There is a pressing need for a better understanding of how access to various types of
financial products can impact retirement behavior, especially if this access comes from a
change in the incentive scheme through a reform of the current Social Security system.
This is especially important if we are to provide useful policy recommendations
regarding reform to the current social insurance system. In this paper I focus on the
“annuity puzzle,” the question as to why the annuity market is so narrow. I present a
model that endogenizes the annuity decision along with the consumption/saving and
labor supply decisions. This research enhances our understanding of how annuities work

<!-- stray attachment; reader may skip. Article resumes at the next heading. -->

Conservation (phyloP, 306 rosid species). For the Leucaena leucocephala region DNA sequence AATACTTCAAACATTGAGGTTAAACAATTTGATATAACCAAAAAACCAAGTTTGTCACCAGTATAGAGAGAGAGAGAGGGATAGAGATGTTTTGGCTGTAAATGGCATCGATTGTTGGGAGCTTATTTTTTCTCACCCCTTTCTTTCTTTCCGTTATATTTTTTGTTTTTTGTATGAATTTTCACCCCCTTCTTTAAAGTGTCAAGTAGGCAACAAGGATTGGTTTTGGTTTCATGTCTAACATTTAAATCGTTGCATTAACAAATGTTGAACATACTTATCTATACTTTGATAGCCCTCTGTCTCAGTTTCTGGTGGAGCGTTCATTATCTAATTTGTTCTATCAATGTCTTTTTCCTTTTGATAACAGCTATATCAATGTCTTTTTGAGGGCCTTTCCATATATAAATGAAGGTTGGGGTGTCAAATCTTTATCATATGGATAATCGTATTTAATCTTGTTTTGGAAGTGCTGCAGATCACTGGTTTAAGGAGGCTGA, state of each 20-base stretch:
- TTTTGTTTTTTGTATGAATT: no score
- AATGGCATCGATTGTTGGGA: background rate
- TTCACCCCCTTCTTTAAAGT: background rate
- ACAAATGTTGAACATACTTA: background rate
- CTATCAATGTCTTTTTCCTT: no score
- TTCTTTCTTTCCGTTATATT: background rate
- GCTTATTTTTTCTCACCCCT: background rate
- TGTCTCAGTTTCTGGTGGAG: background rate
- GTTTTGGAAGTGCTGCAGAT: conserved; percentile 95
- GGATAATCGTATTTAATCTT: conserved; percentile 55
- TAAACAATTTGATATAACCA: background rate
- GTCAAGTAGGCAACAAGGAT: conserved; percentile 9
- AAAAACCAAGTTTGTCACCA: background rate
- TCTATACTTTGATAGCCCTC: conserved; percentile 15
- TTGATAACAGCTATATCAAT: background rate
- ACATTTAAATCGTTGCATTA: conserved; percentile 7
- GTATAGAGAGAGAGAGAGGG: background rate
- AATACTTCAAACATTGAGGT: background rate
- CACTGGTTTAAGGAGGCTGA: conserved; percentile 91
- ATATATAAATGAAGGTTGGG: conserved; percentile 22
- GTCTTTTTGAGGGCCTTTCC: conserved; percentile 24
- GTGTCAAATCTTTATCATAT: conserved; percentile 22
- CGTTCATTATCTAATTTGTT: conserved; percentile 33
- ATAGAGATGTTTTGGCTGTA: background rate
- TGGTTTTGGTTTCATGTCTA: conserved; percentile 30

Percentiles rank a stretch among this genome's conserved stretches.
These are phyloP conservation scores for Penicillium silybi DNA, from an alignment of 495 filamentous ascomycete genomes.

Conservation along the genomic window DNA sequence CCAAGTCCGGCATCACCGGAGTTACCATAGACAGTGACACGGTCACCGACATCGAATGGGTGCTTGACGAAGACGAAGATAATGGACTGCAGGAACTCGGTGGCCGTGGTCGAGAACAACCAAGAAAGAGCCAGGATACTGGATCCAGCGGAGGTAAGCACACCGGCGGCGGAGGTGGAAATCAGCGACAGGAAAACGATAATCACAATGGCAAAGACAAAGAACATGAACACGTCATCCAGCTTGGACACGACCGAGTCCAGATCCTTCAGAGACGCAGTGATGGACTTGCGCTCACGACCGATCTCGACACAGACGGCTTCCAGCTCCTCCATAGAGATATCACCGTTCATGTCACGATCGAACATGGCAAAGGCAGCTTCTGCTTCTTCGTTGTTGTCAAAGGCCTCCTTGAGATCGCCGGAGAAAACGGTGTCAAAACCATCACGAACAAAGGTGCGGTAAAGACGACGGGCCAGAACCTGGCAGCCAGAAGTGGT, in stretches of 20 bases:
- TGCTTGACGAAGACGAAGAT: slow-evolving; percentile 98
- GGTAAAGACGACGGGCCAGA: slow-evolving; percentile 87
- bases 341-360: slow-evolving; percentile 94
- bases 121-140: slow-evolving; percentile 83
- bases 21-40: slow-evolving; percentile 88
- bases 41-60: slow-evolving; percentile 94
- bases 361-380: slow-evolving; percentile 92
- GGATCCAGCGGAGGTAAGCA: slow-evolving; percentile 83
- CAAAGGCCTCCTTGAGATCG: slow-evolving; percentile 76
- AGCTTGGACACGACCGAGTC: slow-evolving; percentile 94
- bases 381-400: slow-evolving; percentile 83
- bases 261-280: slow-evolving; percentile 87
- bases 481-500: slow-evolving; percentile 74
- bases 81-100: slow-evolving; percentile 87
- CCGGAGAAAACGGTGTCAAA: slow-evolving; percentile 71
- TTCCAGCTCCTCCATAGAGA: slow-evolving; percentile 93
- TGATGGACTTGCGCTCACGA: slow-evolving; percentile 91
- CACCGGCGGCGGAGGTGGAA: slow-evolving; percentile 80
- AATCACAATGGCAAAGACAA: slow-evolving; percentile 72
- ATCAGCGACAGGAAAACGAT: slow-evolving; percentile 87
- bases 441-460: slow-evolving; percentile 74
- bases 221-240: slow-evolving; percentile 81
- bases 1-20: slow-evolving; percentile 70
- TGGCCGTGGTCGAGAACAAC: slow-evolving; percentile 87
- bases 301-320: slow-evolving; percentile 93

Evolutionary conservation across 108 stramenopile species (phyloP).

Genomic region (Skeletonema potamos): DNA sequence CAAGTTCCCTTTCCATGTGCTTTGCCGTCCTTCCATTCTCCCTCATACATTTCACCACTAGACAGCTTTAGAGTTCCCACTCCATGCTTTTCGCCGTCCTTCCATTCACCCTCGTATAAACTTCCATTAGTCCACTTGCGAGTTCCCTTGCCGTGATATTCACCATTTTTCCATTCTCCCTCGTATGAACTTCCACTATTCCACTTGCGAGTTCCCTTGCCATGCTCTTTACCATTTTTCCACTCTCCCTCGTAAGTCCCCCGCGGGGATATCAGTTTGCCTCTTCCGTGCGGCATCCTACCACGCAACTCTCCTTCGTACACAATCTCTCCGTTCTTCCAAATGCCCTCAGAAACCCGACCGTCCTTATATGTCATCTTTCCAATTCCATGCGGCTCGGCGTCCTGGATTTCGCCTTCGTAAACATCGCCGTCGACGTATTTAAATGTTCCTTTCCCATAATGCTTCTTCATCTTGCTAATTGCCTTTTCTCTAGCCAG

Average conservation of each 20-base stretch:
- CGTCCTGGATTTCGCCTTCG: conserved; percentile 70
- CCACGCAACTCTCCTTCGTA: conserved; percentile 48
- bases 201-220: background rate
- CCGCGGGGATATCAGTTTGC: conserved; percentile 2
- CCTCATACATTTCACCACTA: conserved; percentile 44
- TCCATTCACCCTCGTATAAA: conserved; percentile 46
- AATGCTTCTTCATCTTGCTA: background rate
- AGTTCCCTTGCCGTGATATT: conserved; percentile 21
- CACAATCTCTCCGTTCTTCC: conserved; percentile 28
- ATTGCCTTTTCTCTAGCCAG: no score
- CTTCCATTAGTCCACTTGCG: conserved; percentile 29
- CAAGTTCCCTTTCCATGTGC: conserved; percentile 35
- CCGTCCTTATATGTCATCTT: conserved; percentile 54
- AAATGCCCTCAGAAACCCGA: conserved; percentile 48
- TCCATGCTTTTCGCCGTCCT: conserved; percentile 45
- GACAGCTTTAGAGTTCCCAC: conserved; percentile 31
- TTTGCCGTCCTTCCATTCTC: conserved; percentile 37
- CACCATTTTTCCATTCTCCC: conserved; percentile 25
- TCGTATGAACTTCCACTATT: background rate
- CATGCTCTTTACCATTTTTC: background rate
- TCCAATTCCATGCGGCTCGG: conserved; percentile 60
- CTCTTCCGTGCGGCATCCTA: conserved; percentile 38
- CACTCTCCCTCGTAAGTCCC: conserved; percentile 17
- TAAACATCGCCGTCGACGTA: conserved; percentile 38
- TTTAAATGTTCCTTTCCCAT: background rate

in a life cycle model with more realistic characterizations of the choices and incentives
that individuals face. My results show that the low rates of annuitization can be the
product of optimal decision making by individuals in a life cycle model which
endogenizes the labor/leisure decision and accounts for Social Security. The government
should pay particular attention to the rules regarding withdrawal of benefits through
annuities or lump-sums when introducing individual retirement accounts or other
privatization schemes, given the interaction between retirement incentives and the
attractiveness of annuities.